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Last Updated: , Created: Thursday, January 22nd, 2004

Softening water -- do electronic water softeners work?

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John from Halifax wrote in asking about replacing his salt based water softener with an electronic water softener to make it easier to water his lawn.

Most of our water softeners add salt to the water in a process called ion exchange. This actually changes the chemistry of the water, changing the harsh minerals in the water, usually calcium, from affecting the way that soap acts to get things clean. Softened water is easier on the skin, but hard on plants because of the salt. Most people will install a cold water by-pass to provide untreated cooking water, drinking water and even the outdoors hose bib. That simply requires tapping off some water before the connection to the water softener.

Others use an alternative scheme and only soften the water heading to the hot water tank, leaving all the cold water in the house untreated. If you always clean with at least some hot water, that works fine, uses less salt and does not affect the plants.

But John was asking about electronic water softeners. Are they real?

There is a long standing and well proven technology of submitting water to very large magnetic fields by running the water through special magnets. This does not change the chemistry of the water at all, but simply stimulates the mineral molecules so that they remain in suspension for about 72 hours, meaning that they won't stick to anything as calcium usually does, and by 72 hours the water has gone through your house. This allows soaps to act normally. Industrial sized magnetic conditioners will actually cause old accumulations of calcium to come loose and end up cleaning out the system. The problem is that most magnetic softeners made for the domestic market are far too small, and those that are large enough, like the one I showed on the show, didn't make it commercially because they tended to plug up often. These smaller magnets had to slow down the water while it was in the magnetic field so they had very small passageways which plugged up. Commercial ones work because they are simply very much larger. A couple of little magnets strapped onto a pipe are useless gadgets. So the technology is good, but its application to a home is problematic.

Electronic water softeners are actually breaking into the residential market with some legitimate products because they can create a strong electro-magnetic field without restricting the flow of water. The one shown above is called Clear Wave made by Field Controls Inc.  Another credible model is called ScaleBlaster from ClearWater Enviro. or in Québec. The red antennas create a strong magnetic field of varying frequency over several inches of water flow. It is not the strongest of water softeners but it is economical. One catch is that if there is a lot of iron in your water, none of the magnetic or electronic softeners will work well. You always need to test your water before choosing any water treatment or filtration device. I put the Clear Wave on my own water supply. It did not clean out my shower head of calcium accumulation as I had hoped, but when I did clean the shower head myself and re-install it, it has been 2 years and there is no new accumulation.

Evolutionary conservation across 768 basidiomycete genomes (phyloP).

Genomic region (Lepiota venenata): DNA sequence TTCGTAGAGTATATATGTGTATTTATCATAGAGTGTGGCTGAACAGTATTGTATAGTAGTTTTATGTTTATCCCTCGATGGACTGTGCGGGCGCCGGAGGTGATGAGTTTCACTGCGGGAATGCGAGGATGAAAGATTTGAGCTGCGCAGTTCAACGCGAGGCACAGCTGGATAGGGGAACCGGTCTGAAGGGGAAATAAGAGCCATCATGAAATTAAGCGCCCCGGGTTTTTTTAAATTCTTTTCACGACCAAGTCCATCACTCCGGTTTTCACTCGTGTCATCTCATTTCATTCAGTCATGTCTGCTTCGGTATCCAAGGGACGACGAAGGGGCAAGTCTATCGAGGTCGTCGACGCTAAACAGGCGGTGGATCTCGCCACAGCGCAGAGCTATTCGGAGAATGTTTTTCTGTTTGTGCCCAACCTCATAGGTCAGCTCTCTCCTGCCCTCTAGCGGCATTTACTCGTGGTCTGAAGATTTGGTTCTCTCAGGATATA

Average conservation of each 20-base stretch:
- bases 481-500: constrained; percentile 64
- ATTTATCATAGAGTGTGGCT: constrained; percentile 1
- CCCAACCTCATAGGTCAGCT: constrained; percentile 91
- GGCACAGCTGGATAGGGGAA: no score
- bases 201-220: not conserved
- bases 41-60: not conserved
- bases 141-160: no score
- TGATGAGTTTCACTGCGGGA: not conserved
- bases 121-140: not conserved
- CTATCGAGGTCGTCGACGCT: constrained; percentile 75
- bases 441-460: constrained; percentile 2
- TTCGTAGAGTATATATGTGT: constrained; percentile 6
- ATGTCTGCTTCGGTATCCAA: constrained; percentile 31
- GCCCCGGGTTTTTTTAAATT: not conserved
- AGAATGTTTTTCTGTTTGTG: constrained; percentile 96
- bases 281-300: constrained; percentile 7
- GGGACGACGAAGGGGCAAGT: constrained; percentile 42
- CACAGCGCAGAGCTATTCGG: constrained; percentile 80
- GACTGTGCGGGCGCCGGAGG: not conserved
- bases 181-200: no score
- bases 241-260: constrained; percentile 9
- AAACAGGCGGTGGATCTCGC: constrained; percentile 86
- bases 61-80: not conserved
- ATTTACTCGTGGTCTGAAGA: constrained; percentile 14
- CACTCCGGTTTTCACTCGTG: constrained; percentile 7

Aside from long term observation, how do you tell if a system works on hard water? Take separate water bottles and put a small measured amount of soap into each. Half fill one with untreated water, as in the centre bottle above, and shake. The bottle on the left is the same water softened by ion exchange, making about twice as much suds when shaken. The third is filled about 3 days after installing the Clear Wave, giving suds someplace in-between the hard water and the regular water softener. You want to wait three days because it can take water up to 72 hours for water to flow through your house, and you want to be sure the water you are testing has gone through the device you want to test. So the Clear Wave is not doing the same job as a salt based water softener with this homeowner's water supply although it is definitely softening the water, but there are no continuing salt costs, no maintenance and no problems watering the lawn. That would be a judgment call as to whether it was doing good enough to replace the ion exchange machine. This homeowner decided to go back to salt.

Bottom line? Magnetic and electronic water conditioning can be legitimate if the mineral composition of your water is appropriate for their use and the units are sized for your water flow. Actually, in industry they often treat the water with magnets before sending it through an ion exchange unit, the end result being the soft water they want with far less use of salt. But the water softening industry doesn't want to encourage lower continuing revenue, so they don't size their residential units to work in tandem with magnetic or electro-magnetic systems.

I am sorry that I know of no objective listing of just which systems would work well with different types of water, or a rating of which work better than others, or even a good listing of what is available, although stories I have received indicate that price does appear to have a bearing on the strength and effectiveness of the magnetic field.

Keywords: Health, Filters, Water, Quality

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